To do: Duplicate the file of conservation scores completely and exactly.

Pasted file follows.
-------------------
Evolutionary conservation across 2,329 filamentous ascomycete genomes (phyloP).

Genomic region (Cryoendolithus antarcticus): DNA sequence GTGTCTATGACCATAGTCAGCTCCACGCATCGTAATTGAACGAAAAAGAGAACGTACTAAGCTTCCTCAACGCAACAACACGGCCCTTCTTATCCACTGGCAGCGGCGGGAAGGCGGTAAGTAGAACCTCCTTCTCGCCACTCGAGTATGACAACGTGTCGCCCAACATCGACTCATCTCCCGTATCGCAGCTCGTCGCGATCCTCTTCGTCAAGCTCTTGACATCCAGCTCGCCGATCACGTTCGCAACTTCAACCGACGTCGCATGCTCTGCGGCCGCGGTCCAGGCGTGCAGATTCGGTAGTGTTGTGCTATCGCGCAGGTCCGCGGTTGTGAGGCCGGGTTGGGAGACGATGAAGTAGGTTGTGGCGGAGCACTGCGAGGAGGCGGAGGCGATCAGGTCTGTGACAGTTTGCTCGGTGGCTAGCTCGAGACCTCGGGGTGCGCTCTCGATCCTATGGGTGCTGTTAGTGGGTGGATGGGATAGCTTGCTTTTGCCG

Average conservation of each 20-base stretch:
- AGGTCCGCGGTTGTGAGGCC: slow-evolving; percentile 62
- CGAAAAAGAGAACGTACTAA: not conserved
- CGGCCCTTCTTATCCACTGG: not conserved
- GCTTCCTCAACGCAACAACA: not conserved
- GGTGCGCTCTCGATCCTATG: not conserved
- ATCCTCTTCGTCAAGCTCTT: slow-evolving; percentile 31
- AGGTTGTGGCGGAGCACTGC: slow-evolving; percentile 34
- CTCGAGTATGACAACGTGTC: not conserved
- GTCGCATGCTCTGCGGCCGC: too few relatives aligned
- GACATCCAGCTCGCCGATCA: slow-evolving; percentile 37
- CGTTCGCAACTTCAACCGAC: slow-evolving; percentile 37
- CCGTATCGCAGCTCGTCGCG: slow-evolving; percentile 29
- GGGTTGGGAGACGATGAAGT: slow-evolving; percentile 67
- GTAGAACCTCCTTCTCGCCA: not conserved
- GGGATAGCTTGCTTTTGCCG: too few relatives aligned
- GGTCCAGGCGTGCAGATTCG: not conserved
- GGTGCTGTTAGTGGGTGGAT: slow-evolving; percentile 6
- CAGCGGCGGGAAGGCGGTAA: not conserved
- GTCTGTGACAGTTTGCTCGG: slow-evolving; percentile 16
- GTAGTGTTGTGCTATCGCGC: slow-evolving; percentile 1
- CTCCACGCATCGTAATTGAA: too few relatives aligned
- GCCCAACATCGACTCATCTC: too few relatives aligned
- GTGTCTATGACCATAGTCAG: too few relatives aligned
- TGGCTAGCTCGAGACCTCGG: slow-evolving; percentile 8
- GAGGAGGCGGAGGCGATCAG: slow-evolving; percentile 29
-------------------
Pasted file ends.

Evolutionary conservation across 2,329 filamentous ascomycete genomes (phyloP).

Genomic region (Cryoendolithus antarcticus): DNA sequence GTGTCTATGACCATAGTCAGCTCCACGCATCGTAATTGAACGAAAAAGAGAACGTACTAAGCTTCCTCAACGCAACAACACGGCCCTTCTTATCCACTGGCAGCGGCGGGAAGGCGGTAAGTAGAACCTCCTTCTCGCCACTCGAGTATGACAACGTGTCGCCCAACATCGACTCATCTCCCGTATCGCAGCTCGTCGCGATCCTCTTCGTCAAGCTCTTGACATCCAGCTCGCCGATCACGTTCGCAACTTCAACCGACGTCGCATGCTCTGCGGCCGCGGTCCAGGCGTGCAGATTCGGTAGTGTTGTGCTATCGCGCAGGTCCGCGGTTGTGAGGCCGGGTTGGGAGACGATGAAGTAGGTTGTGGCGGAGCACTGCGAGGAGGCGGAGGCGATCAGGTCTGTGACAGTTTGCTCGGTGGCTAGCTCGAGACCTCGGGGTGCGCTCTCGATCCTATGGGTGCTGTTAGTGGGTGGATGGGATAGCTTGCTTTTGCCG

Average conservation of each 20-base stretch:
- AGGTCCGCGGTTGTGAGGCC: slow-evolving; percentile 62
- CGAAAAAGAGAACGTACTAA: not conserved
- CGGCCCTTCTTATCCACTGG: not conserved
- GCTTCCTCAACGCAACAACA: not conserved
- GGTGCGCTCTCGATCCTATG: not conserved
- ATCCTCTTCGTCAAGCTCTT: slow-evolving; percentile 31
- AGGTTGTGGCGGAGCACTGC: slow-evolving; percentile 34
- CTCGAGTATGACAACGTGTC: not conserved
- GTCGCATGCTCTGCGGCCGC: too few relatives aligned
- GACATCCAGCTCGCCGATCA: slow-evolving; percentile 37
- CGTTCGCAACTTCAACCGAC: slow-evolving; percentile 37
- CCGTATCGCAGCTCGTCGCG: slow-evolving; percentile 29
- GGGTTGGGAGACGATGAAGT: slow-evolving; percentile 67
- GTAGAACCTCCTTCTCGCCA: not conserved
- GGGATAGCTTGCTTTTGCCG: too few relatives aligned
- GGTCCAGGCGTGCAGATTCG: not conserved
- GGTGCTGTTAGTGGGTGGAT: slow-evolving; percentile 6
- CAGCGGCGGGAAGGCGGTAA: not conserved
- GTCTGTGACAGTTTGCTCGG: slow-evolving; percentile 16
- GTAGTGTTGTGCTATCGCGC: slow-evolving; percentile 1
- CTCCACGCATCGTAATTGAA: too few relatives aligned
- GCCCAACATCGACTCATCTC: too few relatives aligned
- GTGTCTATGACCATAGTCAG: too few relatives aligned
- TGGCTAGCTCGAGACCTCGG: slow-evolving; percentile 8
- GAGGAGGCGGAGGCGATCAG: slow-evolving; percentile 29